Trans fats are largely unnatural and only small quantities occur in nature. For this reason, our body doesn’t really understand how to process them, and it most certainly can’t do anything useful with them. Instead, trans fat acts to relocate cholesterol stored in the liver to the blood vessels. It does this through up regulating the production of LDL (low-density lipoprotein) which picks up cholesterol at the liver and deposits it at the periphery. Circulating cholesterol, in concentrations that exceed normal, undergoes oxidation. Oxidised cholesterol buries itself in the endothelial wall of the blood vessel where is forms a foam cell. This foam cell can grow with the addition of more oxidised cholesterol until it forms atherosclerotic plaque, which is basically just a fancy term for an artery clogger. The plaque can continue to grow until it completely blocks blood flow through the vessel causing either heart attack or stroke. And death. See… Evil!
Trans fats are found in deep fried, baked or processed foods. Beware of processed products that incorporate healthy oil (for example, sunflower oil) to their products. They boast the healthful properties of such oils on the packaging, however, often the product has been subject to baking or frying which means most of the fat has become trans and the healthful qualities of the original oil are no longer relevant.
Let’s move away from bad fat and start talking about how we can use fat to our advantage.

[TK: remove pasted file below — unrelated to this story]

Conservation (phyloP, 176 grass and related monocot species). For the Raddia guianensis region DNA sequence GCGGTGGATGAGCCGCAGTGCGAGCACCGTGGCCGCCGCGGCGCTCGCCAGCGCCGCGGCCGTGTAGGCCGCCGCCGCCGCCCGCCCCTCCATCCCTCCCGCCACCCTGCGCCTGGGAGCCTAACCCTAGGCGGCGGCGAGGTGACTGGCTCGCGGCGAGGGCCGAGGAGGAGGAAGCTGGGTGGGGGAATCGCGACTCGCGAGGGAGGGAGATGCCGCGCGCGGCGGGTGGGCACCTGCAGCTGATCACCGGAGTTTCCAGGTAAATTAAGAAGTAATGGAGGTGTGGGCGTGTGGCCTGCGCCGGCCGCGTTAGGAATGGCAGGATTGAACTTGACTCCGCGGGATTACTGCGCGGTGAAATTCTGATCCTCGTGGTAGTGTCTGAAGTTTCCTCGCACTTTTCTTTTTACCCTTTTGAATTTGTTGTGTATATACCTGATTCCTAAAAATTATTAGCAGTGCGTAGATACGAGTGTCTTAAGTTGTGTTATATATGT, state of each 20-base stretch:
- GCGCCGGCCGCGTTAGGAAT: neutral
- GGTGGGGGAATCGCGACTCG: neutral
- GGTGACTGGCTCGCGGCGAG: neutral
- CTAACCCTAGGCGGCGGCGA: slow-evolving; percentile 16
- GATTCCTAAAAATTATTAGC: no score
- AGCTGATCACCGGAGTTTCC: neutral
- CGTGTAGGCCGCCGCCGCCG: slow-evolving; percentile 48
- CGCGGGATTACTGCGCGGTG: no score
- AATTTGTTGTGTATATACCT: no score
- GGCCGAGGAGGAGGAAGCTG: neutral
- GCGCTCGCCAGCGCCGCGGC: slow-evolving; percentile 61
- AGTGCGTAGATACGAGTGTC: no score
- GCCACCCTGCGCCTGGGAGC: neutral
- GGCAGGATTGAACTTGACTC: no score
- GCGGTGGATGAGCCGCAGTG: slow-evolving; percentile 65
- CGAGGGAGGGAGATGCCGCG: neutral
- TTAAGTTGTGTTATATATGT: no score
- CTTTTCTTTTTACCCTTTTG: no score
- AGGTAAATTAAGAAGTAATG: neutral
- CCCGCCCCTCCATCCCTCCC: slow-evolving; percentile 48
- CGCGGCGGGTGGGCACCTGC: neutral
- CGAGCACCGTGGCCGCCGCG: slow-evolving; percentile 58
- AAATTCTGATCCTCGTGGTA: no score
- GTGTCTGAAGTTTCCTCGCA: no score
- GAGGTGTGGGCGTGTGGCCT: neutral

Unsaturated fats have an opposing function to trans fats. That is, they up regulate the production of HDL (high-density lipoprotein) which takes cholesterol out of the blood and bring it back to the liver for healthful purposes. Effectively, unsaturated fat reduces the risk of cardiovascular disease through this mechanism. See, told you not all fat was evil.
The wonders of unsaturated fat don’t stop here! The unsaturated fat, DHA (docosahexaenoic acid) is essential to the diet. This means we need it in our food to achieve wellbeing. During foetal life and infancy, it is necessary to normal development and function of the retina and nervous system. Throughout life, it helps regulate nerve transmission and communication. DHA is found in cold water-fish such as salmon. Vegan sources include seaweed.
Furthermore, unsaturated fats are used by the body to produce eicosanoids. Eicosanoids participate in over 100 metabolic functions! Just some of these include regulating cell division and movements of substances in to and out of the cell, maintaining normal kidney and hormone function, regulation of ovulation, body temperature and immune function. The type of eicosanoid produced is dependent on the unsaturated fatty acid from which it is derived. Omega-6 fatty acids produce what are known as pro-inflammatory eicosanoids and omega-3 fatty acids produce anti-inflammatory eicosanoids. While the pro-inflammatory eicosanoids are essential to our health, they do not make as large a contribution to wellbeing as their anti-inflammatory counterparts. Anti-inflammatory eicosanoids are associated with decreased blood clotting, blood pressure and generally healthier vasculature. It is recommended we consume more omega-3 than omega-6 fatty acids to achieve a more healthful state. This means consuming foods such as flaxseed, cold water fish and avocado.